Written By: Anthony R0bins - Date published: 8:20 am, August 21st, 2013 - 46 comments
Categories: activism, david shearer, john key, Spying - Tags: bunny mcdiarmid, CTU, GCSB, greenpeace, privacy, privacy under attack, Spying
John Key (the PM who has on multiple occasions overspent the budget on his own protection staff) really dug himself a hole when he accused opposition leaders of wanting to “run for the hills” in case of a terrorist attack. Not only did David Shearer get to remind him of the occasions that he has been under fire – and run to help – but now some other voices have chimed in too.
As Russel Norman pointed out last night, the only two organisations in NZ who have actually been attacked, Greenpeace and the CTU, are both opposed to the Key-Dunne spying Bill. Here is a statement from Greenpeace’s Bunny McDiarmid:
I was targeted by terrorists and I don’t need the GCSB
I have been targeted by terrorists.
I am one of the very few people who has been subjected to a terrorist attack in New Zealand.
And I am absolutely opposed to John Key’s GCSB bill. It is an invasion of privacy that allows the Government to spy on people like you and me, and it’s a step too far.
I was crew on board the Rainbow Warrior in 1985 when French secret service agents, sanctioned by their government, laid bombs against her hull in the middle of the night whilst we all slept. One of our crew died in the subsequent explosions. It was a supposedly ‘friendly’ government that did this in Auckland Harbour, and their intention was to stop us from a peaceful protest at sea against nuclear testing in French Polynesia.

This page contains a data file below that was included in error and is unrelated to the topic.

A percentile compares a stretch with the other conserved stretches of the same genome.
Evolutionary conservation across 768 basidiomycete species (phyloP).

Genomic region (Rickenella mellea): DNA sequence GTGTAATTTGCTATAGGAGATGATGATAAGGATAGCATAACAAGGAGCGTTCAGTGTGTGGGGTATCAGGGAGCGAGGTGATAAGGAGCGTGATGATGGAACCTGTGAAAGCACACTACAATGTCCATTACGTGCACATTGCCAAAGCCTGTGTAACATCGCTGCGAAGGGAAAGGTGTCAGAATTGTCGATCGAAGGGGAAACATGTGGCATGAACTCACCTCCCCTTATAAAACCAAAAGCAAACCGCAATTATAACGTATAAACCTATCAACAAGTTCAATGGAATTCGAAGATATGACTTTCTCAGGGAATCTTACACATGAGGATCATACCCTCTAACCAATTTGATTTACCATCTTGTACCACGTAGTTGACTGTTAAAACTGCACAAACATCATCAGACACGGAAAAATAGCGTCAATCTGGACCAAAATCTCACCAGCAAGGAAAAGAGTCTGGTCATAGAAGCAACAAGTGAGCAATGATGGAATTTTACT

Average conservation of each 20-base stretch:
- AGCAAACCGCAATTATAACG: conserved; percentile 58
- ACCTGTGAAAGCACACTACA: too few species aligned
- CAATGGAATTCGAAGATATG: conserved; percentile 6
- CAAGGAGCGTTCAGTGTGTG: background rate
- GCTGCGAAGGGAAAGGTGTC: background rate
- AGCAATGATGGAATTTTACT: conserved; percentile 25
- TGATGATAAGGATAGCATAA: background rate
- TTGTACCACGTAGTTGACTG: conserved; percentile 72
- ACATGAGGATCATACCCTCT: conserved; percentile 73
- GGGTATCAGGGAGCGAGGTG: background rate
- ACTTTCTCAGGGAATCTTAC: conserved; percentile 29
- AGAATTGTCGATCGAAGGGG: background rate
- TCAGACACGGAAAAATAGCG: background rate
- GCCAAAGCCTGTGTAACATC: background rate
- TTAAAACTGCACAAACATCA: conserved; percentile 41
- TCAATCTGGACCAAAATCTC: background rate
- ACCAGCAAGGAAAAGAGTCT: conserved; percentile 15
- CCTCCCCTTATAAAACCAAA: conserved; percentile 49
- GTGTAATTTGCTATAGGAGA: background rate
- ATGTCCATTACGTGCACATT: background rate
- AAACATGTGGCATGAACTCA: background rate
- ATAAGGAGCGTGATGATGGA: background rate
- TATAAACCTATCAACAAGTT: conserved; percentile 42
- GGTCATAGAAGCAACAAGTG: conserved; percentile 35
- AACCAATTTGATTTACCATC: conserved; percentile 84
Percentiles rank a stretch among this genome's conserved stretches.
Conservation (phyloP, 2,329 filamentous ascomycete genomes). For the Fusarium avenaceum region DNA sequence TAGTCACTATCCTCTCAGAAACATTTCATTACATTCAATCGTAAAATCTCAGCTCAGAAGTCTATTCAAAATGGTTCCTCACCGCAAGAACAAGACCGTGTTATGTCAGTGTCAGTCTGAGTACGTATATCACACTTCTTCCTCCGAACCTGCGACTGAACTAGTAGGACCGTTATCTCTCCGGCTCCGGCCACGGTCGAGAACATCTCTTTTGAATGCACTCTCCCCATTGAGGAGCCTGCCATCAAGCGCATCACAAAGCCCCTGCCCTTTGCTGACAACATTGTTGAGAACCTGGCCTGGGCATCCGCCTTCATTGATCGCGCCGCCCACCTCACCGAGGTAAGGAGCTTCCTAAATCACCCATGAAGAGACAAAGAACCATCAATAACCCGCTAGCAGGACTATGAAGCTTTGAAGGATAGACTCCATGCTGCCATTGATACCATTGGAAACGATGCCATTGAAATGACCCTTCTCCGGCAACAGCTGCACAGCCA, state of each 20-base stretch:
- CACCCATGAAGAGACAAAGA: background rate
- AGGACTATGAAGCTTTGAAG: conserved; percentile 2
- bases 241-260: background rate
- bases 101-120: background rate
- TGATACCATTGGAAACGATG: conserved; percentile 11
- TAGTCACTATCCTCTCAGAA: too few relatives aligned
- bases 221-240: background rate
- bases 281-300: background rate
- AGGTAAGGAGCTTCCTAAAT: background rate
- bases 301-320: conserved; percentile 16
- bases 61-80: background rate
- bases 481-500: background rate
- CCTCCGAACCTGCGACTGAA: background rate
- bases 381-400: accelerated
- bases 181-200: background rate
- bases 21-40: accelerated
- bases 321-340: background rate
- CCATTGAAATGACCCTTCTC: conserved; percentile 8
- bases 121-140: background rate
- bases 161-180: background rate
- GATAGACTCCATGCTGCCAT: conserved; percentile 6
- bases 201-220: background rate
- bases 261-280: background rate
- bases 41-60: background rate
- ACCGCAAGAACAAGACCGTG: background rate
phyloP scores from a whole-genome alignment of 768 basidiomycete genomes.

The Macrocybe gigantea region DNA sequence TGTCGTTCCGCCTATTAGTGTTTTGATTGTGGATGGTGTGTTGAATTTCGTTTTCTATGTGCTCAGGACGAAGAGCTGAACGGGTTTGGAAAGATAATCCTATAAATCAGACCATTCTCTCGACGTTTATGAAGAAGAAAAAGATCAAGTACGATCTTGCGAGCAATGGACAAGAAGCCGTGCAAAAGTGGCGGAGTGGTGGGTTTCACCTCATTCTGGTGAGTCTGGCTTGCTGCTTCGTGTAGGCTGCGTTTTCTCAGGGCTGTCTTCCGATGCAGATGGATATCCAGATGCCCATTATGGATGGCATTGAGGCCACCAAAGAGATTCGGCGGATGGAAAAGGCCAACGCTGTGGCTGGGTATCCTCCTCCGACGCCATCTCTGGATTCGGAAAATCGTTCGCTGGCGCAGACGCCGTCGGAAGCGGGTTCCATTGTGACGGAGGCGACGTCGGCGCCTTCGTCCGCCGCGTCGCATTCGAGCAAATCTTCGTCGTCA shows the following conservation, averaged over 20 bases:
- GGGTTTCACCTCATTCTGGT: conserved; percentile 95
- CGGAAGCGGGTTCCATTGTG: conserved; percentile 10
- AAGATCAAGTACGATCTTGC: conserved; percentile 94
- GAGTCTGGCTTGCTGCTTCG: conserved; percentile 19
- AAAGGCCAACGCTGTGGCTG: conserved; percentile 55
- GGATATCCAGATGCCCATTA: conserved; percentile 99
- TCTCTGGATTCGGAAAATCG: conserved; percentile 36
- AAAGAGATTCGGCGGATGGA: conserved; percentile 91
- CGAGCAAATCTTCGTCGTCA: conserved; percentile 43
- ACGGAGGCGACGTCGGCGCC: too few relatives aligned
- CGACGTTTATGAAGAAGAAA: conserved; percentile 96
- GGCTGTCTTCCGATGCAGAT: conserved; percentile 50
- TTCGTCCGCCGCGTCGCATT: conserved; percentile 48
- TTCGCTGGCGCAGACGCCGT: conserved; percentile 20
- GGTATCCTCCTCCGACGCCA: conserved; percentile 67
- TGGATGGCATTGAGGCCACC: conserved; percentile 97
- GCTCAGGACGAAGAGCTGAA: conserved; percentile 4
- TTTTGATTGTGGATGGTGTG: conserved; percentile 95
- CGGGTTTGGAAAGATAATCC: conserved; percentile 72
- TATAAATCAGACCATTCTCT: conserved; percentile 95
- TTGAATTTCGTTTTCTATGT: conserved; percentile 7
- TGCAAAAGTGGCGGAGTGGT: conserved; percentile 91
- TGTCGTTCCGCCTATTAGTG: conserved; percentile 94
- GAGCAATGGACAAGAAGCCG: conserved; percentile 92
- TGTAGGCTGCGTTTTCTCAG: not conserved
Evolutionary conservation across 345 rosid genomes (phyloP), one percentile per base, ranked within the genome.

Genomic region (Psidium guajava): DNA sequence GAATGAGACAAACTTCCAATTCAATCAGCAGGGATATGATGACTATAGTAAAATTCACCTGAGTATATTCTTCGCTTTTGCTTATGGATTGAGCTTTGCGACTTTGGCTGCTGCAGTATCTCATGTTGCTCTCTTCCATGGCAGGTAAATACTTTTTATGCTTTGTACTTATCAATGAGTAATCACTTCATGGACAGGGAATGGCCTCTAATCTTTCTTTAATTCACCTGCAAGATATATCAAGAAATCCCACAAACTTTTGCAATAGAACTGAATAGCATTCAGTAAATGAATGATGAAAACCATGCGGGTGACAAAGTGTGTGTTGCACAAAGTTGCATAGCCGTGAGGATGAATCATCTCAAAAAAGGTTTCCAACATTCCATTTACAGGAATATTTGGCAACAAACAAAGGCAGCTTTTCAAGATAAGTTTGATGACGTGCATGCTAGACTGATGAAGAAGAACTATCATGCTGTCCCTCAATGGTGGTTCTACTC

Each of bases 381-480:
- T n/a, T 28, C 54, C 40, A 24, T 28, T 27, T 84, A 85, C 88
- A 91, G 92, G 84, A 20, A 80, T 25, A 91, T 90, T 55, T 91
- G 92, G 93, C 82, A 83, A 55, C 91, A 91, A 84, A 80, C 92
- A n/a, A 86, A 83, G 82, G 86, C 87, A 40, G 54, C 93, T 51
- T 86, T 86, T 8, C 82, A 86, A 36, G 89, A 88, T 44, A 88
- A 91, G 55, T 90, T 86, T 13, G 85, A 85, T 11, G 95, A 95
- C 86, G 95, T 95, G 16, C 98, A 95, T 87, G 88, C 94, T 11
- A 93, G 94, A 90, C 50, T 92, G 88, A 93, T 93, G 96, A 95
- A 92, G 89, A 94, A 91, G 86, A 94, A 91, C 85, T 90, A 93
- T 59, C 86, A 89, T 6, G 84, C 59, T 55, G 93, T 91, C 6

Today, as he trotted out his glib lines trying to justify the snooper’s charter, John Key said that those people opposed to the bill – that’s nine in ten of us, according to the polling on Campbell Live last night – would ‘run for the hills’ if there was a terrorist attack in New Zealand.
Well, John, you’re wrong. There has been a terrorist attack in New Zealand. I was one of those targeted. And I didn’t run for the hills then, and I’m not now. And, let me be absolutely clear: I am completely opposed to your GCSB bill. …
More than three-quarters of New Zealanders have expressed concern about expanded spying laws in a new poll, scotching Prime Minister John Key’s assertions that the public don’t care.
Andrea Vance has an excellent piece demystifying Key’s lies on what the Bill does and does not do.
The always excellent Gordon Campbell weighs in with a typically thorough analysis.
I/S and No Right Turn summarises the question of NSA funding of the GCSB.
3 News has a timeline of GCSB related events.
A last ditch campaign is mounted to find a government MP who will cross the floor…
The Daily Blog has a selection of letters from prominent Kiwis asking John Key to ditch the Bill.
The Law Society has (according to Radio Live) reiterated its concerns about the Bill.
Nat poodle David Farrar tries to defend the Bill by claiming “Labour did it too”. Naturally his side by side analysis of the two bills tries to obfuscate the fact that in 2003 the GCSB was explicitly forbidden from spying on Kiwis, under the Key-Dunne Bill it is not. Compare his spin with the Andrea Vance piece and The Law Society’s comments here, here, and full submission.
Dame Anne Salmond has written another strongly worded article condemning the Bill and the role of the media in reporting it.
On and on and on it goes. I want to finish by quoting the final words of McDiarmid’s post above:
Look, John. We don’t want your GCSB bill. And we won’t be running for the hills.
Pretty soon, we’ll be running for the polls.